When measuring emotional response to music, the first step is to test the embodiment of “meaning” — the person’s understanding of the “meaning” of the various sounds they hear. It appears to be partially genetically transmitted (at least pre-wired), familiar, and easily learned throughout life.
Having a connected, organic system that links our body to a pre-programmed process in the brain (which responds to the sounds and movements we experience throughout our lives) provides this basis for survival.
Absorption of vibration, music, rhythm and even echo is the first language that comes to the body as a sensation. The initial connection of the developing social journey that begins in the womb. To appreciate and understand this indivisible truth – at an elementary level – we need only examine the effect of environmental energy (energy is nature’s most basic pattern of order) as it affects prenatal babies. basis for personal identity (in the form of solidarity rituals).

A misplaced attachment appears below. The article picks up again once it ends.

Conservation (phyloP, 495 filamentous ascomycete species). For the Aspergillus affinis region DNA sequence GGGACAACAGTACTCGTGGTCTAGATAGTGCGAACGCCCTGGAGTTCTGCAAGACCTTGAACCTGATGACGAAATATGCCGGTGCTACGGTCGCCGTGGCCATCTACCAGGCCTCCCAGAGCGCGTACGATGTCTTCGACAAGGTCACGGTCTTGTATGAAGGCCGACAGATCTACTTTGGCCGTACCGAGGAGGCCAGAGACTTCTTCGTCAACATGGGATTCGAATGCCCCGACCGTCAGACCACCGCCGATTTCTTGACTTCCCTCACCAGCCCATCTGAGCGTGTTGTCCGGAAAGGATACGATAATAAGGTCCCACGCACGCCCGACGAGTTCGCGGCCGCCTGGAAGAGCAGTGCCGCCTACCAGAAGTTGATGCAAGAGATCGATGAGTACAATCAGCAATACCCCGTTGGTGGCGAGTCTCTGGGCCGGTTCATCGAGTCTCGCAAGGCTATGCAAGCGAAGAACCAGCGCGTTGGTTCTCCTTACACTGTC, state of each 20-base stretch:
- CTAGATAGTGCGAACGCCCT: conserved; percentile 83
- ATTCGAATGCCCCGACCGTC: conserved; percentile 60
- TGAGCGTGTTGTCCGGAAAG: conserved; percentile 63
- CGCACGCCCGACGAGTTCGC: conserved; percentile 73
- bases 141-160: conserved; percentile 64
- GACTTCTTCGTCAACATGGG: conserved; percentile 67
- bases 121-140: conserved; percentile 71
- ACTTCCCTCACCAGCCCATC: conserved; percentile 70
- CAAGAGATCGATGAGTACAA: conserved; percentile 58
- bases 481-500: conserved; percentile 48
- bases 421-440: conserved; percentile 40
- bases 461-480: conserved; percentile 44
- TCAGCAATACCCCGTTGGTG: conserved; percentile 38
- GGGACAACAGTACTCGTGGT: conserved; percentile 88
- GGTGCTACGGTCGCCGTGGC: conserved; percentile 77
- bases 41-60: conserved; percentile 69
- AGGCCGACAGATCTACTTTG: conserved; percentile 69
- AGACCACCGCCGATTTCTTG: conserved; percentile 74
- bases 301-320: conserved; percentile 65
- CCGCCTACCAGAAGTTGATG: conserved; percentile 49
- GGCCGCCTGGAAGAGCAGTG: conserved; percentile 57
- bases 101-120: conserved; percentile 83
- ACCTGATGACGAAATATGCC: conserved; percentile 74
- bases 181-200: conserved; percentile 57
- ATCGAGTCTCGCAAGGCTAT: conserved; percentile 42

Let’s use the discovery of the world’s first flute as an example.
A nearly complete flute excavated in 2008 by archaeologist Nicholas J. Conard of the University of Tübingen in Germany from the Hohle Fels cave, about 14 miles southwest of Ulm, suggests that the first humans to invade Europe had a fairly sophisticated musical culture. A griffon wing bone with five precisely drilled holes is the oldest known musical instrument (a 35,000-year-old remnant of early human society) that appears to have contributed to improved social cohesion and new forms of individual expression. communication. It is likely that this indirectly contributed to the demographic expansion of modern humans at the expense of the more culturally conservative Neanderthals.
Social cohesion goes hand in hand with the beginnings of social grouping. People first gathered and lived together in a dimension based on faith, trust, and familiarity that intuitively “fit” the community of human nature. In earlier times, humanity, like animals, was strongly attached to group consciousness and acted as a group to survive. This compatibility naturally created a process that could be called advanced, intuitive communication. In nature, hypercommunication has been used successfully for millions of years to organize dynamic groups. The organized flow of a school of fish or a flock of birds on the wing proves this dramatically. Modern man knows this only on a more subtle level, as “intuition”.